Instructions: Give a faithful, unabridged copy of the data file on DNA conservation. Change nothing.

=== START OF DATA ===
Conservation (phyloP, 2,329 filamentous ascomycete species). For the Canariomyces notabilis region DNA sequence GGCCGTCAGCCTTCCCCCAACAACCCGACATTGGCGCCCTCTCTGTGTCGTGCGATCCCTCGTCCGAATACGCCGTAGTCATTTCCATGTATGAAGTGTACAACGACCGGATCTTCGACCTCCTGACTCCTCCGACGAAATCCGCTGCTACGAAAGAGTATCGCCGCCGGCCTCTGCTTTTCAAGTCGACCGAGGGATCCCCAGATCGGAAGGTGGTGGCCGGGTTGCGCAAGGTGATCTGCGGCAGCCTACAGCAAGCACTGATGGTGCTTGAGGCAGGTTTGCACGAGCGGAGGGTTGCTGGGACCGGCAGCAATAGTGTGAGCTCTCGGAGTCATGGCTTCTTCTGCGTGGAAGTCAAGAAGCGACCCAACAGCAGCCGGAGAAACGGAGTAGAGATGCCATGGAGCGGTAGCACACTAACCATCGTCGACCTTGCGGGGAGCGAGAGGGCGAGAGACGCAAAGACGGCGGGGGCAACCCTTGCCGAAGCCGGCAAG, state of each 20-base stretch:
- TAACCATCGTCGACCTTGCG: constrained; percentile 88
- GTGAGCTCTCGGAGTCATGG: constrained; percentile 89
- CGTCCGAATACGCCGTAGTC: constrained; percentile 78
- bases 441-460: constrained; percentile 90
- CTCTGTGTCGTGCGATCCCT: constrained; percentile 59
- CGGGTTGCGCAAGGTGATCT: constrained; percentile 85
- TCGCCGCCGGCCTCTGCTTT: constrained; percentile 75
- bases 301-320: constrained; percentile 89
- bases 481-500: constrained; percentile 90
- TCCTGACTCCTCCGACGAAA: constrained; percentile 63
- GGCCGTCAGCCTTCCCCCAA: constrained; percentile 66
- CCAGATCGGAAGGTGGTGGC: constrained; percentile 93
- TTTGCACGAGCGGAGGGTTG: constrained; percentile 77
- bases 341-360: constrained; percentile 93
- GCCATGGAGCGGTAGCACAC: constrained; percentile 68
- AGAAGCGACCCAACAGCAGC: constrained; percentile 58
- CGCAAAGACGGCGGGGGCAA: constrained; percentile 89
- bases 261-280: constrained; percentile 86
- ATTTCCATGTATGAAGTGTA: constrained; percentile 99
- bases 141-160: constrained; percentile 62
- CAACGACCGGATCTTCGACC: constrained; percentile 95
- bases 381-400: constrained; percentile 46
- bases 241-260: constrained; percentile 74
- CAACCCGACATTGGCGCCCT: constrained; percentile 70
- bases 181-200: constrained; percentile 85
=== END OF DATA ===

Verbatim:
Conservation (phyloP, 2,329 filamentous ascomycete species). For the Canariomyces notabilis region DNA sequence GGCCGTCAGCCTTCCCCCAACAACCCGACATTGGCGCCCTCTCTGTGTCGTGCGATCCCTCGTCCGAATACGCCGTAGTCATTTCCATGTATGAAGTGTACAACGACCGGATCTTCGACCTCCTGACTCCTCCGACGAAATCCGCTGCTACGAAAGAGTATCGCCGCCGGCCTCTGCTTTTCAAGTCGACCGAGGGATCCCCAGATCGGAAGGTGGTGGCCGGGTTGCGCAAGGTGATCTGCGGCAGCCTACAGCAAGCACTGATGGTGCTTGAGGCAGGTTTGCACGAGCGGAGGGTTGCTGGGACCGGCAGCAATAGTGTGAGCTCTCGGAGTCATGGCTTCTTCTGCGTGGAAGTCAAGAAGCGACCCAACAGCAGCCGGAGAAACGGAGTAGAGATGCCATGGAGCGGTAGCACACTAACCATCGTCGACCTTGCGGGGAGCGAGAGGGCGAGAGACGCAAAGACGGCGGGGGCAACCCTTGCCGAAGCCGGCAAG, state of each 20-base stretch:
- TAACCATCGTCGACCTTGCG: constrained; percentile 88
- GTGAGCTCTCGGAGTCATGG: constrained; percentile 89
- CGTCCGAATACGCCGTAGTC: constrained; percentile 78
- bases 441-460: constrained; percentile 90
- CTCTGTGTCGTGCGATCCCT: constrained; percentile 59
- CGGGTTGCGCAAGGTGATCT: constrained; percentile 85
- TCGCCGCCGGCCTCTGCTTT: constrained; percentile 75
- bases 301-320: constrained; percentile 89
- bases 481-500: constrained; percentile 90
- TCCTGACTCCTCCGACGAAA: constrained; percentile 63
- GGCCGTCAGCCTTCCCCCAA: constrained; percentile 66
- CCAGATCGGAAGGTGGTGGC: constrained; percentile 93
- TTTGCACGAGCGGAGGGTTG: constrained; percentile 77
- bases 341-360: constrained; percentile 93
- GCCATGGAGCGGTAGCACAC: constrained; percentile 68
- AGAAGCGACCCAACAGCAGC: constrained; percentile 58
- CGCAAAGACGGCGGGGGCAA: constrained; percentile 89
- bases 261-280: constrained; percentile 86
- ATTTCCATGTATGAAGTGTA: constrained; percentile 99
- bases 141-160: constrained; percentile 62
- CAACGACCGGATCTTCGACC: constrained; percentile 95
- bases 381-400: constrained; percentile 46
- bases 241-260: constrained; percentile 74
- CAACCCGACATTGGCGCCCT: constrained; percentile 70
- bases 181-200: constrained; percentile 85